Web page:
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Robotic extraperitoneal radical prostatectomy: an alternative approach.
J Urol. 2006 Mar; 175(3 Pt 1):945-50; discussion 951.JU

Abstract

PURPOSE

Laparoscopic radical prostatectomy with or without a robot has been increasingly performed worldwide, primarily using a transperitoneal approach. We report our experience with daVinci(R) robot assisted extraperitoneal laparoscopic radical prostatectomy.

MATERIALS AND METHODS

A total of 325 patients underwent robot assisted extraperitoneal laparoscopic radical prostatectomy for clinically localized prostate cancer at our center during a 2-year period. Perioperative data, and oncological and functional results were prospectively recorded.

RESULTS

Perioperative demographics included mean age, PSA and Gleason score, which were 60 years (range 42 to 76), 6.6 ng/ml (range 0.6 to 26) and 6 (range 5 to 9), respectively. Preoperative clinical stage was 81%, 16% and 3% for T1c, T2a and T2b, respectively. Average total operative time was 130 minutes (range 80 to 480). Intraoperative data included a mean blood loss of 196 cc with no open conversions. Bilateral, unilateral and nonnerve sparing prostatectomy was performed in 70%, 24% and 6% of patients, respectively. Of the patients 96% were discharged home within 8 to 23 hours of surgery. Pathological stage was pT2a, pT2b, pT3a and pT3b in 18%, 63%, 14% and 5% of all radical prostatectomy specimens, respectively, with an overall positive surgical margin rate of 13%. Two of 92 patients had positive nodal disease after lymph node dissection. Continence and erectile function were measured.

CONCLUSIONS

The extraperitoneal approach offers the advantages of improved dexterity and visualization of the robot, while avoiding the abdominal cavity and potential associated morbidity. As surgeons gain more experience with this new technology, the extraperitoneal approach simulating the standard open retropubic technique is likely to gain popularity.

Authors+Show Affiliations

Section of Laparoscopic and Robotic Surgery, Department of Urology, University of Rochester Medical Center, Rochester, New York 14642-8656, USA. jean-joseph@URMC.rochester.eduNo affiliation info availableNo affiliation info availableNo affiliation info availableNo affiliation info available

Pub Type(s)

Clinical Trial
Journal Article

Language

eng

PubMed ID

16469589

Citation

Joseph, J V., et al. "Robotic Extraperitoneal Radical Prostatectomy: an Alternative Approach." The Journal of Urology, vol. 175, no. 3 Pt 1, 2006, pp. 945-50; discussion 951.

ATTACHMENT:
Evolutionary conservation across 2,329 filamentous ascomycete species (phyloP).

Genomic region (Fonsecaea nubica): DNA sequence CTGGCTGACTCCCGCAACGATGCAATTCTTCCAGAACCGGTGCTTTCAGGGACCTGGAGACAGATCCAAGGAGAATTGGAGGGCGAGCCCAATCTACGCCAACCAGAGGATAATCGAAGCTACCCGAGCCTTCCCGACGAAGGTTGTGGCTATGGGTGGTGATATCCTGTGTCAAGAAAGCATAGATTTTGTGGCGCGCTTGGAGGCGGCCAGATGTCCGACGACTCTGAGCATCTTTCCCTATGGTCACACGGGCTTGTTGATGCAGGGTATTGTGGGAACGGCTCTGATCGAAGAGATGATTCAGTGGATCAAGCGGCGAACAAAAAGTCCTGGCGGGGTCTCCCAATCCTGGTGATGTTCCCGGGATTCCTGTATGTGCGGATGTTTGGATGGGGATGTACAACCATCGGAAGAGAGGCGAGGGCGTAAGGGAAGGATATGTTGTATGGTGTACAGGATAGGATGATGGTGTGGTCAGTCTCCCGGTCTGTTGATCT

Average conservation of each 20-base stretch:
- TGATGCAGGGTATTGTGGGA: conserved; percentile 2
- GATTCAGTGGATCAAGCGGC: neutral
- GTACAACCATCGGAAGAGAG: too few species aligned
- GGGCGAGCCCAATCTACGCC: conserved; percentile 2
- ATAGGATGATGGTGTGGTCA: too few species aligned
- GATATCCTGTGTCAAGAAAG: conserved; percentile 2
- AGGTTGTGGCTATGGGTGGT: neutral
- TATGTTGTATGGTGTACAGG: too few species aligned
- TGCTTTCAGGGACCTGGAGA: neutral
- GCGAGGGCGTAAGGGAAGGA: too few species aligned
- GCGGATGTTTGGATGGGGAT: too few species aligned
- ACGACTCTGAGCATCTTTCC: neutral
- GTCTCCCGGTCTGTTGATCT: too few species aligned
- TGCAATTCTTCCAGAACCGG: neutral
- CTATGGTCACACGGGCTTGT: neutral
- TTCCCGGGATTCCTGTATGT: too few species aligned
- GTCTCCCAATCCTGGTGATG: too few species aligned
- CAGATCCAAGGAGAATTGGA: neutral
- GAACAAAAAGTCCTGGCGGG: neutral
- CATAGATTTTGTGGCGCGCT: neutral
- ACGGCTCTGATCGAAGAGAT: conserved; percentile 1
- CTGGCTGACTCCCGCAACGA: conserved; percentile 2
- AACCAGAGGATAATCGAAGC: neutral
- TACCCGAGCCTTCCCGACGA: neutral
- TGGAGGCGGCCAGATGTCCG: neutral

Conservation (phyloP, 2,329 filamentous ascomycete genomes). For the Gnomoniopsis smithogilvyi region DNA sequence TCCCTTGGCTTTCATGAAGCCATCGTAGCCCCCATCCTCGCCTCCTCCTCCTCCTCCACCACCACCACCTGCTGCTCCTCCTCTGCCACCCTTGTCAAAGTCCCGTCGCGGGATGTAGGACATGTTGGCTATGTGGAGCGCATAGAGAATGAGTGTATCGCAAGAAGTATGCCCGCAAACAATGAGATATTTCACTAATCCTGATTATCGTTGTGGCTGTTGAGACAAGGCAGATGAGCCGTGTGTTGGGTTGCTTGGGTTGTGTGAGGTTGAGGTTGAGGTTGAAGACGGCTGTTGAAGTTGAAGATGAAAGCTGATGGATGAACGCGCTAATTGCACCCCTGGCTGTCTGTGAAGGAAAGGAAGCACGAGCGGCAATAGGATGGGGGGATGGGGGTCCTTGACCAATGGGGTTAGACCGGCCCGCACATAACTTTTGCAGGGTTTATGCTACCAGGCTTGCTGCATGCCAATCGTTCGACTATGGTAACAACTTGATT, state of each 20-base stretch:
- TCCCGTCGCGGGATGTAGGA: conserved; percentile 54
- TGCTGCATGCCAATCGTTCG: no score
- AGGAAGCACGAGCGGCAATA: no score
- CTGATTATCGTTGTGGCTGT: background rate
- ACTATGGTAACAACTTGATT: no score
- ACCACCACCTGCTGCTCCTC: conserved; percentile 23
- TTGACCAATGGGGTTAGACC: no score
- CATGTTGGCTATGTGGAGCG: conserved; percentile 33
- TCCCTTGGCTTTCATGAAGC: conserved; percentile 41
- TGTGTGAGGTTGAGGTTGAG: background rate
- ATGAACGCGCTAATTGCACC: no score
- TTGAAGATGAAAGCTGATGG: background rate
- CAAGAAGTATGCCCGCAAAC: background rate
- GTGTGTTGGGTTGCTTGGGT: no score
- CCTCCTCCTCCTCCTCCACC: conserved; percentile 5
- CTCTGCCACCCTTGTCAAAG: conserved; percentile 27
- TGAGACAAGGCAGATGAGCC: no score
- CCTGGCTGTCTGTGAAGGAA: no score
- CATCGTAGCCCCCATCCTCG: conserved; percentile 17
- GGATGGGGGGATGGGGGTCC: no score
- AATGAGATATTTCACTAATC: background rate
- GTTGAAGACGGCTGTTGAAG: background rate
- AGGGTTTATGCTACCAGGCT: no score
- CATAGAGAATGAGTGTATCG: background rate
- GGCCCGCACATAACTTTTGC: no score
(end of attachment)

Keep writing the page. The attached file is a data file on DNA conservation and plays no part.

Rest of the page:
Joseph JV, Rosenbaum R, Madeb R, et al. Robotic extraperitoneal radical prostatectomy: an alternative approach. J Urol. 2006;175(3 Pt 1):945-50; discussion 951.
Joseph, J. V., Rosenbaum, R., Madeb, R., Erturk, E., & Patel, H. R. (2006). Robotic extraperitoneal radical prostatectomy: an alternative approach. The Journal of Urology, 175(3 Pt 1), 945-50; discussion 951.
Joseph JV, et al. Robotic Extraperitoneal Radical Prostatectomy: an Alternative Approach. J Urol. 2006;175(3 Pt 1):945-50; discussion 951. PubMed PMID: 16469589.
* Article titles in AMA citation format should be in sentence-case
TY - JOUR T1 - Robotic extraperitoneal radical prostatectomy: an alternative approach. AU - Joseph,J V, AU - Rosenbaum,R, AU - Madeb,R, AU - Erturk,E, AU - Patel,H R H, PY - 2005/05/02/received PY - 2006/2/14/pubmed PY - 2006/3/31/medline PY - 2006/2/14/entrez SP - 945-50; discussion 951 JF - The Journal of urology JO - J Urol VL - 175 IS - 3 Pt 1 N2 - PURPOSE: Laparoscopic radical prostatectomy with or without a robot has been increasingly performed worldwide, primarily using a transperitoneal approach. We report our experience with daVinci(R) robot assisted extraperitoneal laparoscopic radical prostatectomy. MATERIALS AND METHODS: A total of 325 patients underwent robot assisted extraperitoneal laparoscopic radical prostatectomy for clinically localized prostate cancer at our center during a 2-year period. Perioperative data, and oncological and functional results were prospectively recorded. RESULTS: Perioperative demographics included mean age, PSA and Gleason score, which were 60 years (range 42 to 76), 6.6 ng/ml (range 0.6 to 26) and 6 (range 5 to 9), respectively. Preoperative clinical stage was 81%, 16% and 3% for T1c, T2a and T2b, respectively. Average total operative time was 130 minutes (range 80 to 480). Intraoperative data included a mean blood loss of 196 cc with no open conversions. Bilateral, unilateral and nonnerve sparing prostatectomy was performed in 70%, 24% and 6% of patients, respectively. Of the patients 96% were discharged home within 8 to 23 hours of surgery. Pathological stage was pT2a, pT2b, pT3a and pT3b in 18%, 63%, 14% and 5% of all radical prostatectomy specimens, respectively, with an overall positive surgical margin rate of 13%. Two of 92 patients had positive nodal disease after lymph node dissection. Continence and erectile function were measured. CONCLUSIONS: The extraperitoneal approach offers the advantages of improved dexterity and visualization of the robot, while avoiding the abdominal cavity and potential associated morbidity. As surgeons gain more experience with this new technology, the extraperitoneal approach simulating the standard open retropubic technique is likely to gain popularity. SN - 0022-5347 UR - https://www.unboundmedicine.com/medline/citation/16469589/Robotic_extraperitoneal_radical_prostatectomy:_an_alternative_approach_ L2 - https://www.jurology.com/doi/10.1016/S0022-5347(05)00340-X?url_ver=Z39.88-2003&rfr_id=ori:rid:crossref.org&rfr_dat=cr_pub=pubmed DB - PRIME DP - Unbound Medicine ER -